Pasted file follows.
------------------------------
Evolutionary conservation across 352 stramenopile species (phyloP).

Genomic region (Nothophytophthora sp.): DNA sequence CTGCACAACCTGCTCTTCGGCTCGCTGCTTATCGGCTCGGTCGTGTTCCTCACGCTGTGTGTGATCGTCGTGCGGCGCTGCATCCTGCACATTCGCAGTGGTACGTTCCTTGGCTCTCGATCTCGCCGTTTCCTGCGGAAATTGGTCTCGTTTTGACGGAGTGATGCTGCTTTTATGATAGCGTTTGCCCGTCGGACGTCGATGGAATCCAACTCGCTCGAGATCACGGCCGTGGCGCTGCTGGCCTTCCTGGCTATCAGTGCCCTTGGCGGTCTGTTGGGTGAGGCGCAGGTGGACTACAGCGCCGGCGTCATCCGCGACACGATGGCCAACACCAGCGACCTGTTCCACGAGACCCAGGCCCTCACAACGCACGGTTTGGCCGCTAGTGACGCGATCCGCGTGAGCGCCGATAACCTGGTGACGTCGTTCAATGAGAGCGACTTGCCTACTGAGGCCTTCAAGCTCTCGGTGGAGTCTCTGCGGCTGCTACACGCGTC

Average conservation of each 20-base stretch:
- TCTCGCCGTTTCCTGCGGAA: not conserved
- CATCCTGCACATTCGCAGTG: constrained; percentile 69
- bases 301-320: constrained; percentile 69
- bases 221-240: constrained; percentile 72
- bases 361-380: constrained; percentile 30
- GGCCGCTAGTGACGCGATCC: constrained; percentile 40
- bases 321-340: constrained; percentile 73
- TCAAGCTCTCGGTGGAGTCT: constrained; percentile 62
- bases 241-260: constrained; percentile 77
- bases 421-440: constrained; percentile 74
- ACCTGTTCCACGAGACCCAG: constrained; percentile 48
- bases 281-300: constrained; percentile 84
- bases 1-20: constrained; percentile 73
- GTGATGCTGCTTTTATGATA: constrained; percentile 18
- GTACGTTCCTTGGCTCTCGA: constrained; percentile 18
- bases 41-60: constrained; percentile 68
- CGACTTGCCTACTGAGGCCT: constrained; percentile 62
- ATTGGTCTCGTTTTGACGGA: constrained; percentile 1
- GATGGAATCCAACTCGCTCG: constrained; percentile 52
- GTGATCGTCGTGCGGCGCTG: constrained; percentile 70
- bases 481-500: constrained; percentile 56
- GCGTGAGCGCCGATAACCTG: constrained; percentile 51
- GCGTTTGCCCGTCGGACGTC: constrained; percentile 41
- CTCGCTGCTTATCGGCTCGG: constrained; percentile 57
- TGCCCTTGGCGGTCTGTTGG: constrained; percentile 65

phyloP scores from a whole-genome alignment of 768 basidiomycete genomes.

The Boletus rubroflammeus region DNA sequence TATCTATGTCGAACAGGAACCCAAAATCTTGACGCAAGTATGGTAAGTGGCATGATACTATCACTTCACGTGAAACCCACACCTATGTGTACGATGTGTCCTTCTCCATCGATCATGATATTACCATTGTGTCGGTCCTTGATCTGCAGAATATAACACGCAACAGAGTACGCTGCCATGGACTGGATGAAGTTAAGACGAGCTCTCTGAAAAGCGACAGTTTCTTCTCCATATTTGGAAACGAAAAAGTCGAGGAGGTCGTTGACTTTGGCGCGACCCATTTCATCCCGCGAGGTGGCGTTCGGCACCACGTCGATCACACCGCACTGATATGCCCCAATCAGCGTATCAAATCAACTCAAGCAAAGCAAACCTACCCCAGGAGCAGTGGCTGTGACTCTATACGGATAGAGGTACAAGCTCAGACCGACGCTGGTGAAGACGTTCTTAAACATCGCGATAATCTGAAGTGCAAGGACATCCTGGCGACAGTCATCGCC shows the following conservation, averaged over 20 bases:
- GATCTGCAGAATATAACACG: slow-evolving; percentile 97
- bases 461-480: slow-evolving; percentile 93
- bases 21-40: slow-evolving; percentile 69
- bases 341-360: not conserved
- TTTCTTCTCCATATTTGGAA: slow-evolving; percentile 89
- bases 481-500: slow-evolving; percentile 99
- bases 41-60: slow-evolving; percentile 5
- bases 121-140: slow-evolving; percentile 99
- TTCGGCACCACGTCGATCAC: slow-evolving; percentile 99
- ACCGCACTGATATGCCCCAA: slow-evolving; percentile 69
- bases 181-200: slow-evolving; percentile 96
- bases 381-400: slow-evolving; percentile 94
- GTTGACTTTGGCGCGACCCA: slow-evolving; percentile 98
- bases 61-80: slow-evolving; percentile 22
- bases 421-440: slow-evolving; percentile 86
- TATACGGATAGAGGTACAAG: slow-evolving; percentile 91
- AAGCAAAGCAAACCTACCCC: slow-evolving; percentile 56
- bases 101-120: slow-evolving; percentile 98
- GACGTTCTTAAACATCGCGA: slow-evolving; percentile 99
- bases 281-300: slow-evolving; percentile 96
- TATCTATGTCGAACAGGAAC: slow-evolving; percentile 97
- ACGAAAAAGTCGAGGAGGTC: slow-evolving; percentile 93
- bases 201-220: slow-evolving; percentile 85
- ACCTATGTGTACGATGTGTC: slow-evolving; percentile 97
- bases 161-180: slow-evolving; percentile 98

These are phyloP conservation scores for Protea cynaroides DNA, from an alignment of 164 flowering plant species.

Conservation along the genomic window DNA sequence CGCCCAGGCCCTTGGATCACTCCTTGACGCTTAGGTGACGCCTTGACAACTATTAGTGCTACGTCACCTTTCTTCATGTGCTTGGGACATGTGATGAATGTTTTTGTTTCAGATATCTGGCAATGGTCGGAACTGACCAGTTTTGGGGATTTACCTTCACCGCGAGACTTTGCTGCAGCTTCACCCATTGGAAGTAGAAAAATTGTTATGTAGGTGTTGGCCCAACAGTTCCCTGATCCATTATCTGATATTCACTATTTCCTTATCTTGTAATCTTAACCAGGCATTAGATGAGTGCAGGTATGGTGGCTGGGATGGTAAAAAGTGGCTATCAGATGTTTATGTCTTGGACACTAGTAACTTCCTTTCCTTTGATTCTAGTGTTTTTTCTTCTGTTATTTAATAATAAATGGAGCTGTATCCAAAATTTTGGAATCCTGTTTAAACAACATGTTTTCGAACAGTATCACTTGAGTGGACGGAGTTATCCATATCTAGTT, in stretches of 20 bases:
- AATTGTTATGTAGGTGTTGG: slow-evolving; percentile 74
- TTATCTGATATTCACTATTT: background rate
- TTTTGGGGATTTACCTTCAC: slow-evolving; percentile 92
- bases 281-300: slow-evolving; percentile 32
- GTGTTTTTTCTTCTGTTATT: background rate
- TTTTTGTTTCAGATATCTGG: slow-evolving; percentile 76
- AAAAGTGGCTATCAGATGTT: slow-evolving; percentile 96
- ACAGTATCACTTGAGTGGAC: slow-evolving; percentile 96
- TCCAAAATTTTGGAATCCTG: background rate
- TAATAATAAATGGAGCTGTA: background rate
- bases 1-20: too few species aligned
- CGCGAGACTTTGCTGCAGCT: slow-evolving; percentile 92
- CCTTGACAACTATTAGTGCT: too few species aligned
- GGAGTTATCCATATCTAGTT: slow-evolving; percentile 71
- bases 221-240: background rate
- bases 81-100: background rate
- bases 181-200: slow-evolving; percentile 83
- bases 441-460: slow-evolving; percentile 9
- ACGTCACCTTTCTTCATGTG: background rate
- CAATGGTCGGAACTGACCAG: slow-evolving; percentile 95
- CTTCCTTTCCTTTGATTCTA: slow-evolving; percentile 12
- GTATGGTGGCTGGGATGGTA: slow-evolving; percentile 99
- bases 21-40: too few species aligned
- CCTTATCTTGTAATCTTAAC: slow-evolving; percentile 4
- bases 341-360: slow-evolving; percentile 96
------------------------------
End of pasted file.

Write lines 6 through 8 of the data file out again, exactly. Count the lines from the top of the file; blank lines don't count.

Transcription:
- bases 301-320: constrained; percentile 69
- bases 221-240: constrained; percentile 72
- bases 361-380: constrained; percentile 30